When a parent or other adult in the household has needs arising from a physical or mental impairment or illness, they may be eligible for care and support under the Care Act 2014. They would need to be referred to adult social services or the mental health team, as appropriate, for an assessment of need. Equivalent legislation exists in Wales, Scotland and Northern Ireland.
It is likely that any care and support needs the adult may have would be identified when the child in need assessment is carried out. However, such needs may arise after the family has been provided with support.
Practitioners need to be aware of some key points when referring to Adult Social Services:
- Adult Social Services are required to undertake a needs assessment when an adult presents with an appearance of need.
- Eligibility for care and support is set out in the Care and Support (Eligibility Criteria) Regulations 2014 which require an adult to:
- have needs arising from or related to a physical or mental impairment or illness;
- be unable to achieve two or more outcomes that are specified in the regulations; and
- as a consequence there is or is likely to be a significant impact on the adult’s well-being.
- When an adult has eligible needs, the local authority must then determine how to meet these.
- When the adult has eligible needs and requires care and support which can only be provided in a home environment, then the local authority may be required to provide accommodation in order to meet the adult’s needs.
- The availability of asylum support accommodation from the Home Office must be disregarded as a form of alternative accommodation.
- When the adult does not have eligible needs, the local authority must decide whether to use its power to meet non-eligible needs, and if not, explain this decision to the adult.
- The provision of support and assistance under the Care Act 2014 is excluded under schedule 3 of the Nationality, Immigration and Asylum Act 2002 for certain people. Therefore the provision of assistance to meet eligible needs will be subject to a human rights assessment when the exclusions apply.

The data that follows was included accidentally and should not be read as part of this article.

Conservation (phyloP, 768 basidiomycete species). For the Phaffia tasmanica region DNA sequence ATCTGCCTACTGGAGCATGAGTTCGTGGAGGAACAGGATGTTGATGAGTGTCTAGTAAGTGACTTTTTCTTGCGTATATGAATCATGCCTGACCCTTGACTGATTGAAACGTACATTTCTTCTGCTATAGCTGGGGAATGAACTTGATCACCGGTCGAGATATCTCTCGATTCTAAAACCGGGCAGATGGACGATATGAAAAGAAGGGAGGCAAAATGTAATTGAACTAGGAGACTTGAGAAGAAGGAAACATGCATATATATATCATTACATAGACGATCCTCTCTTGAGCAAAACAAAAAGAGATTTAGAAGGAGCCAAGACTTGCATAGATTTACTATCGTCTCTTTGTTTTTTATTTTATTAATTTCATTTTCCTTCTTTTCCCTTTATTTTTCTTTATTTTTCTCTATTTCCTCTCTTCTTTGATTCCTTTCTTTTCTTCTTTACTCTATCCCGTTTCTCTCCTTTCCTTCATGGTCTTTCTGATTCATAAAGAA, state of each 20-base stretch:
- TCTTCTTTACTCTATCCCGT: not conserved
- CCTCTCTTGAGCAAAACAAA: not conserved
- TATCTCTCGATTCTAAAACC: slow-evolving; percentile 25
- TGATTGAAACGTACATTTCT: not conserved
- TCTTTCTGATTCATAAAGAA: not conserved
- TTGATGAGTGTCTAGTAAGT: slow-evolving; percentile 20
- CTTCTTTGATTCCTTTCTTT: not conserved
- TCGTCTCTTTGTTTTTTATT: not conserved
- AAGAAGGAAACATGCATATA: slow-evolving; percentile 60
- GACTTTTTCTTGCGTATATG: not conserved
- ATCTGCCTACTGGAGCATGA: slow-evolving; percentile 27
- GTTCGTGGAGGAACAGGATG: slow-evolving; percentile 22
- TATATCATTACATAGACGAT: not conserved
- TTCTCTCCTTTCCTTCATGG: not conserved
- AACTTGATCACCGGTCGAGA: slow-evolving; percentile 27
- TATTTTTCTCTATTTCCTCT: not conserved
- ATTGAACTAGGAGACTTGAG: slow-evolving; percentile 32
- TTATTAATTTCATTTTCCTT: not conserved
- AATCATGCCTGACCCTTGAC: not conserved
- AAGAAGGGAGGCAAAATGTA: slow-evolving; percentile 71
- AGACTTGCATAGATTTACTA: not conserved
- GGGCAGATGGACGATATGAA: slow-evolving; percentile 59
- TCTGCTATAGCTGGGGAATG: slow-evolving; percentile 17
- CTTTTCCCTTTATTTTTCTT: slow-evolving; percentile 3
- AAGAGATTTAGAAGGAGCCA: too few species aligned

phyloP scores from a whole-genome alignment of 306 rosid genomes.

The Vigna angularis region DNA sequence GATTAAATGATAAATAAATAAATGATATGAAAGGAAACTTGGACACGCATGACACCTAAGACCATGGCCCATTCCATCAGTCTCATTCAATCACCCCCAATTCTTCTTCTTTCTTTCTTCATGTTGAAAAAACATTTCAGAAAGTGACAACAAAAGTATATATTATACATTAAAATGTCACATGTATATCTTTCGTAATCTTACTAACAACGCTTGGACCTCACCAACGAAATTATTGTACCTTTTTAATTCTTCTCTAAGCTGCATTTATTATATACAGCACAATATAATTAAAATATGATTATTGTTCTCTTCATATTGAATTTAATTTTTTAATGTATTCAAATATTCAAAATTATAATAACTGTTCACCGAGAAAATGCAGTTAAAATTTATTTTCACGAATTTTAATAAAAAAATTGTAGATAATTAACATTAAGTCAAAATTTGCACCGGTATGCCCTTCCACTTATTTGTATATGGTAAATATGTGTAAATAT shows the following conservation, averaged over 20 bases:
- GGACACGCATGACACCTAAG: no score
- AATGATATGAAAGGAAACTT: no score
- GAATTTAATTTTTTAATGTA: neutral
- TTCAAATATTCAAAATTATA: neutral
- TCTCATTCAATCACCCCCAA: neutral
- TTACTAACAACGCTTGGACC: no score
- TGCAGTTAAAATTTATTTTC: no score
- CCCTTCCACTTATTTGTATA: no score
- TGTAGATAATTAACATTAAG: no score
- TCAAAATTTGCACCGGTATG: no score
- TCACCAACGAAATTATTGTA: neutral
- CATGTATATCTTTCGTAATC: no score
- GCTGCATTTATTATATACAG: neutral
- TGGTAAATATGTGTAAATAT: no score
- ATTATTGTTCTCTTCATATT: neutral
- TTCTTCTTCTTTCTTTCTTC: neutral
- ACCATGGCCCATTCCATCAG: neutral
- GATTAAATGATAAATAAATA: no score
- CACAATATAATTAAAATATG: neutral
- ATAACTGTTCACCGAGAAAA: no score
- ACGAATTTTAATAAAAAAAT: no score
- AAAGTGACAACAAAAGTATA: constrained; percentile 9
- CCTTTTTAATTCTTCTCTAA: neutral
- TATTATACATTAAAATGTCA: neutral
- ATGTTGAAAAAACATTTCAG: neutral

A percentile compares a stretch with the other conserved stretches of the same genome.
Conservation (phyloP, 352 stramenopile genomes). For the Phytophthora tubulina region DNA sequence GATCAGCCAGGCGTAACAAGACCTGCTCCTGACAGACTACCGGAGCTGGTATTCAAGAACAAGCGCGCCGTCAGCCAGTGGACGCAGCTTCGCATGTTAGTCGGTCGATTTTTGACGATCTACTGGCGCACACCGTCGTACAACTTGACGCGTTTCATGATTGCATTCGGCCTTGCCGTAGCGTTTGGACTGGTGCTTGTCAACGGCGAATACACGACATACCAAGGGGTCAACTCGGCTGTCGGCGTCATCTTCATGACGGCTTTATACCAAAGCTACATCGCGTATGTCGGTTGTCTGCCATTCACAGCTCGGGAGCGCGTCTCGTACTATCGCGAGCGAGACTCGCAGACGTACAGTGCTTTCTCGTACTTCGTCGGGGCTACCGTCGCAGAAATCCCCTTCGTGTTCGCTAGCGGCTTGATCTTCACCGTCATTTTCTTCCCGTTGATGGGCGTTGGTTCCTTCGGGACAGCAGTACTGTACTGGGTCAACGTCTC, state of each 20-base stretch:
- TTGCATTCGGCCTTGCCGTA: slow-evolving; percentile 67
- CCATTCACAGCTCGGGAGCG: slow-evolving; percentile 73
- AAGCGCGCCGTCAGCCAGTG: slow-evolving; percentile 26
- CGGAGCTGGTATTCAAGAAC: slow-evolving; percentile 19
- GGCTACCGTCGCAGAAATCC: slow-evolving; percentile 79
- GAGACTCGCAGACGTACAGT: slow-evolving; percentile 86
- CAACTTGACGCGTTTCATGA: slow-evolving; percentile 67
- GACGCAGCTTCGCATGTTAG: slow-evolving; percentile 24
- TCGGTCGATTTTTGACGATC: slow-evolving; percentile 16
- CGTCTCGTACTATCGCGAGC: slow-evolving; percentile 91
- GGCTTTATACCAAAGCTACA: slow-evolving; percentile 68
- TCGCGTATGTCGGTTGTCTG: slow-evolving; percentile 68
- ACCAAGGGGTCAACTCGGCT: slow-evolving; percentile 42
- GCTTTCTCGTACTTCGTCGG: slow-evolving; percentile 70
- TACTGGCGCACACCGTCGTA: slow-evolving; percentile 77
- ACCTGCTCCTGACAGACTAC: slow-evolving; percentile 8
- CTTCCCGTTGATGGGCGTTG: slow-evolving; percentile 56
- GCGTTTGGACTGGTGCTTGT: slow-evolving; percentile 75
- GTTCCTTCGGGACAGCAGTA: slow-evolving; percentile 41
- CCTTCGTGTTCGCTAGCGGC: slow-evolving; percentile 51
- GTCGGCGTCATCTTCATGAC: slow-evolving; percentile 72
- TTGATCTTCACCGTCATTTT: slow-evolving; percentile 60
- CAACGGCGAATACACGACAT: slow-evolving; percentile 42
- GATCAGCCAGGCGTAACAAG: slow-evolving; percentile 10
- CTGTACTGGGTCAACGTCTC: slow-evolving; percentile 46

- The local authority can only meet the needs of an adult who is ordinarily resident in the local authority area (i.e. has voluntarily taken up residence in the area for a settled purpose), or has no place of settled residence and is present in the area. Responsibility is therefore subject to a different test to that which applies to assisting a child in need, so it is possible that a different local authority to may be responsible for meeting any assessed care and support needs of the adult.
11.1 Pregnant women
There is no specific legislation that requires a local authority to accommodate a destitute pregnant woman with NRPF when she has no children in her care. However, the general power under section 19(1) of the Care Act 2014 permits local authorities to meet needs that do not satisfy the care and support eligibility criteria:
“(1) A local authority, having carried out a needs assessment and (if required to do so) a financial assessment, may meet an adult’s needs for care and support if—
(a) the adult is ordinarily resident in the authority’s area or is present in its area but of no settled residence, and
(b) the authority is satisfied that it is not required to meet the adult’s needs under section 18.”
Expectant mothers with no children who present as destitute and have no care and support needs other than those that are pregnancy related, may therefore be provided with accommodation under section 19(1) of the Care Act. A power under section 19(3) allows urgent needs to be met before an assessment of need has been carried out.
When legislation prior to the Care Act 2014 was in force, the courts confirmed that local authorities could consider the availability of asylum support from the Home Office for expectant mothers because the local authority exercised a power rather than performed a duty in providing accommodation to them. It seems likely that the local authority can therefore take into account the availability of asylum support when exercising this power.
The provision of support and assistance under section 19(1) of the Care Act 2014 is excluded under schedule 3 of the Nationality, Immigration and Asylum Act 2002 for certain people. Therefore the provision of assistance to meet eligible needs will be subject to a human rights assessment when the exclusions apply.
Although the power that may be used to support a pregnant woman is set out in adult social care legislation, it is often the case that a pregnant woman will be supported by Children’s Services as an assessment of the mother’s parenting capacity may also be required, and, once the child is born, the duty to undertake a section 17 child in need assessment will be engaged.
For more information see our practice guidance, Assessing and supporting adults with NRPF (England) and the following sections of this guidance: